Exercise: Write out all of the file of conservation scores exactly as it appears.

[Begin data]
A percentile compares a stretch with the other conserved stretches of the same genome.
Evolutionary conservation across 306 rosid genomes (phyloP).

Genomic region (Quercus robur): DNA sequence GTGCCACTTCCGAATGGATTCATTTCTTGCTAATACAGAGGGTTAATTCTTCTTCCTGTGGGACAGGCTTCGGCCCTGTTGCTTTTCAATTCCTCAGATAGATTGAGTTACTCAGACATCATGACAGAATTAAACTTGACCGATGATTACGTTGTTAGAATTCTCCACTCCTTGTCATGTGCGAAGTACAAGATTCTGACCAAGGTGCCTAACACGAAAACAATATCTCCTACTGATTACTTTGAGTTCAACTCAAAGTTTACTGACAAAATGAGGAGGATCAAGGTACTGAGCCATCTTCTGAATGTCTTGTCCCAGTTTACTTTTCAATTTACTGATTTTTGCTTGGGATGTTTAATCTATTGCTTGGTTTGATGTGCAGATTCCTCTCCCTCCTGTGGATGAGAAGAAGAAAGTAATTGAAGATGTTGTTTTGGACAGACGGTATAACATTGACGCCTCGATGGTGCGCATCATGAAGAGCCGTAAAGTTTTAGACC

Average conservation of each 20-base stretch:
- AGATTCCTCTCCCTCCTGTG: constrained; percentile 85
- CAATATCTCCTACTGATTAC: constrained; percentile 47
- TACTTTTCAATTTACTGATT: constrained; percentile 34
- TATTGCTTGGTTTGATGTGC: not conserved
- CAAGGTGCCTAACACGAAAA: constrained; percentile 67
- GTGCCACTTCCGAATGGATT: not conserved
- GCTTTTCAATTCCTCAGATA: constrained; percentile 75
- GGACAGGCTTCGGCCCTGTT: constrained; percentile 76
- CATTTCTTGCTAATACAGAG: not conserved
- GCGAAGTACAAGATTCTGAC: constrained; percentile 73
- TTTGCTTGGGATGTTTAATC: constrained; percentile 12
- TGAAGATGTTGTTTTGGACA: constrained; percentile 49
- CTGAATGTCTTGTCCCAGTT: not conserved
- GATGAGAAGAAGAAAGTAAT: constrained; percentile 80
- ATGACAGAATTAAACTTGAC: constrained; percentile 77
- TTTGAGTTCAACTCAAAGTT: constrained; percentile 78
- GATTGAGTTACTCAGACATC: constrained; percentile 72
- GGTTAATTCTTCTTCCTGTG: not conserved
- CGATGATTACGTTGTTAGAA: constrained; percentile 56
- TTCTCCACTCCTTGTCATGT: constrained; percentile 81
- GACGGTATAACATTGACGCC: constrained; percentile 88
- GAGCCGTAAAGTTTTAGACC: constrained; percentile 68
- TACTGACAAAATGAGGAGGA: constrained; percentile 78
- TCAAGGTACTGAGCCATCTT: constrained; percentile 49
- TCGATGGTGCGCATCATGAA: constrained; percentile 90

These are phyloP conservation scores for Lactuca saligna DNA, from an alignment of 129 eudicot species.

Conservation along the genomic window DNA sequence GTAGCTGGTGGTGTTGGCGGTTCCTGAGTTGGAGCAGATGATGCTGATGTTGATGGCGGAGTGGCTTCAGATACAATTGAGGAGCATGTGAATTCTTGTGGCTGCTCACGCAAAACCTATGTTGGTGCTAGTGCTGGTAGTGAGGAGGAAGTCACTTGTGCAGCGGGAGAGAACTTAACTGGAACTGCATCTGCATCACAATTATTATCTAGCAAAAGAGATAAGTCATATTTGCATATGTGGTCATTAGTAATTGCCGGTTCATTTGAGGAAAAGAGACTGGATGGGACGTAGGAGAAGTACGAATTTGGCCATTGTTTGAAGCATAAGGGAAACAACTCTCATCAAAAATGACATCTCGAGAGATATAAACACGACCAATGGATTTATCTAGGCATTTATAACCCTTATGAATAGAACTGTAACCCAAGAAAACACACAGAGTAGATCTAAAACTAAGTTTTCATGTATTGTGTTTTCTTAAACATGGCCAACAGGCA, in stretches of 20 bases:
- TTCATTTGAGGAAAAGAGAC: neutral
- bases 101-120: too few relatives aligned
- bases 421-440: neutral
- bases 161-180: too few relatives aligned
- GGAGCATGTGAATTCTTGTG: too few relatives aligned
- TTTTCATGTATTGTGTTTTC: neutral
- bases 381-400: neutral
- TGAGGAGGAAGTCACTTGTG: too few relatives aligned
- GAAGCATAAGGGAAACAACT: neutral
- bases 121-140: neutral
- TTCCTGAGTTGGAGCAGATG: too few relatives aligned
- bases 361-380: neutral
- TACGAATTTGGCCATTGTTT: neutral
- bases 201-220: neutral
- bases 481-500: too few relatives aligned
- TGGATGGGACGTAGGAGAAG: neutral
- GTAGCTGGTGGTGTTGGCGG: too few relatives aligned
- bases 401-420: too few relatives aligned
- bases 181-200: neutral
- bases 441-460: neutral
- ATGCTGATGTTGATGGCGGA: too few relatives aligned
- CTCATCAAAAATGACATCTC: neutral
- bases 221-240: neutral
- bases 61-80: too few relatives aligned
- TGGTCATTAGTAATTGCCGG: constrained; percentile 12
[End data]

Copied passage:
A percentile compares a stretch with the other conserved stretches of the same genome.
Evolutionary conservation across 306 rosid genomes (phyloP).

Genomic region (Quercus robur): DNA sequence GTGCCACTTCCGAATGGATTCATTTCTTGCTAATACAGAGGGTTAATTCTTCTTCCTGTGGGACAGGCTTCGGCCCTGTTGCTTTTCAATTCCTCAGATAGATTGAGTTACTCAGACATCATGACAGAATTAAACTTGACCGATGATTACGTTGTTAGAATTCTCCACTCCTTGTCATGTGCGAAGTACAAGATTCTGACCAAGGTGCCTAACACGAAAACAATATCTCCTACTGATTACTTTGAGTTCAACTCAAAGTTTACTGACAAAATGAGGAGGATCAAGGTACTGAGCCATCTTCTGAATGTCTTGTCCCAGTTTACTTTTCAATTTACTGATTTTTGCTTGGGATGTTTAATCTATTGCTTGGTTTGATGTGCAGATTCCTCTCCCTCCTGTGGATGAGAAGAAGAAAGTAATTGAAGATGTTGTTTTGGACAGACGGTATAACATTGACGCCTCGATGGTGCGCATCATGAAGAGCCGTAAAGTTTTAGACC

Average conservation of each 20-base stretch:
- AGATTCCTCTCCCTCCTGTG: constrained; percentile 85
- CAATATCTCCTACTGATTAC: constrained; percentile 47
- TACTTTTCAATTTACTGATT: constrained; percentile 34
- TATTGCTTGGTTTGATGTGC: not conserved
- CAAGGTGCCTAACACGAAAA: constrained; percentile 67
- GTGCCACTTCCGAATGGATT: not conserved
- GCTTTTCAATTCCTCAGATA: constrained; percentile 75
- GGACAGGCTTCGGCCCTGTT: constrained; percentile 76
- CATTTCTTGCTAATACAGAG: not conserved
- GCGAAGTACAAGATTCTGAC: constrained; percentile 73
- TTTGCTTGGGATGTTTAATC: constrained; percentile 12
- TGAAGATGTTGTTTTGGACA: constrained; percentile 49
- CTGAATGTCTTGTCCCAGTT: not conserved
- GATGAGAAGAAGAAAGTAAT: constrained; percentile 80
- ATGACAGAATTAAACTTGAC: constrained; percentile 77
- TTTGAGTTCAACTCAAAGTT: constrained; percentile 78
- GATTGAGTTACTCAGACATC: constrained; percentile 72
- GGTTAATTCTTCTTCCTGTG: not conserved
- CGATGATTACGTTGTTAGAA: constrained; percentile 56
- TTCTCCACTCCTTGTCATGT: constrained; percentile 81
- GACGGTATAACATTGACGCC: constrained; percentile 88
- GAGCCGTAAAGTTTTAGACC: constrained; percentile 68
- TACTGACAAAATGAGGAGGA: constrained; percentile 78
- TCAAGGTACTGAGCCATCTT: constrained; percentile 49
- TCGATGGTGCGCATCATGAA: constrained; percentile 90

These are phyloP conservation scores for Lactuca saligna DNA, from an alignment of 129 eudicot species.

Conservation along the genomic window DNA sequence GTAGCTGGTGGTGTTGGCGGTTCCTGAGTTGGAGCAGATGATGCTGATGTTGATGGCGGAGTGGCTTCAGATACAATTGAGGAGCATGTGAATTCTTGTGGCTGCTCACGCAAAACCTATGTTGGTGCTAGTGCTGGTAGTGAGGAGGAAGTCACTTGTGCAGCGGGAGAGAACTTAACTGGAACTGCATCTGCATCACAATTATTATCTAGCAAAAGAGATAAGTCATATTTGCATATGTGGTCATTAGTAATTGCCGGTTCATTTGAGGAAAAGAGACTGGATGGGACGTAGGAGAAGTACGAATTTGGCCATTGTTTGAAGCATAAGGGAAACAACTCTCATCAAAAATGACATCTCGAGAGATATAAACACGACCAATGGATTTATCTAGGCATTTATAACCCTTATGAATAGAACTGTAACCCAAGAAAACACACAGAGTAGATCTAAAACTAAGTTTTCATGTATTGTGTTTTCTTAAACATGGCCAACAGGCA, in stretches of 20 bases:
- TTCATTTGAGGAAAAGAGAC: neutral
- bases 101-120: too few relatives aligned
- bases 421-440: neutral
- bases 161-180: too few relatives aligned
- GGAGCATGTGAATTCTTGTG: too few relatives aligned
- TTTTCATGTATTGTGTTTTC: neutral
- bases 381-400: neutral
- TGAGGAGGAAGTCACTTGTG: too few relatives aligned
- GAAGCATAAGGGAAACAACT: neutral
- bases 121-140: neutral
- TTCCTGAGTTGGAGCAGATG: too few relatives aligned
- bases 361-380: neutral
- TACGAATTTGGCCATTGTTT: neutral
- bases 201-220: neutral
- bases 481-500: too few relatives aligned
- TGGATGGGACGTAGGAGAAG: neutral
- GTAGCTGGTGGTGTTGGCGG: too few relatives aligned
- bases 401-420: too few relatives aligned
- bases 181-200: neutral
- bases 441-460: neutral
- ATGCTGATGTTGATGGCGGA: too few relatives aligned
- CTCATCAAAAATGACATCTC: neutral
- bases 221-240: neutral
- bases 61-80: too few relatives aligned
- TGGTCATTAGTAATTGCCGG: constrained; percentile 12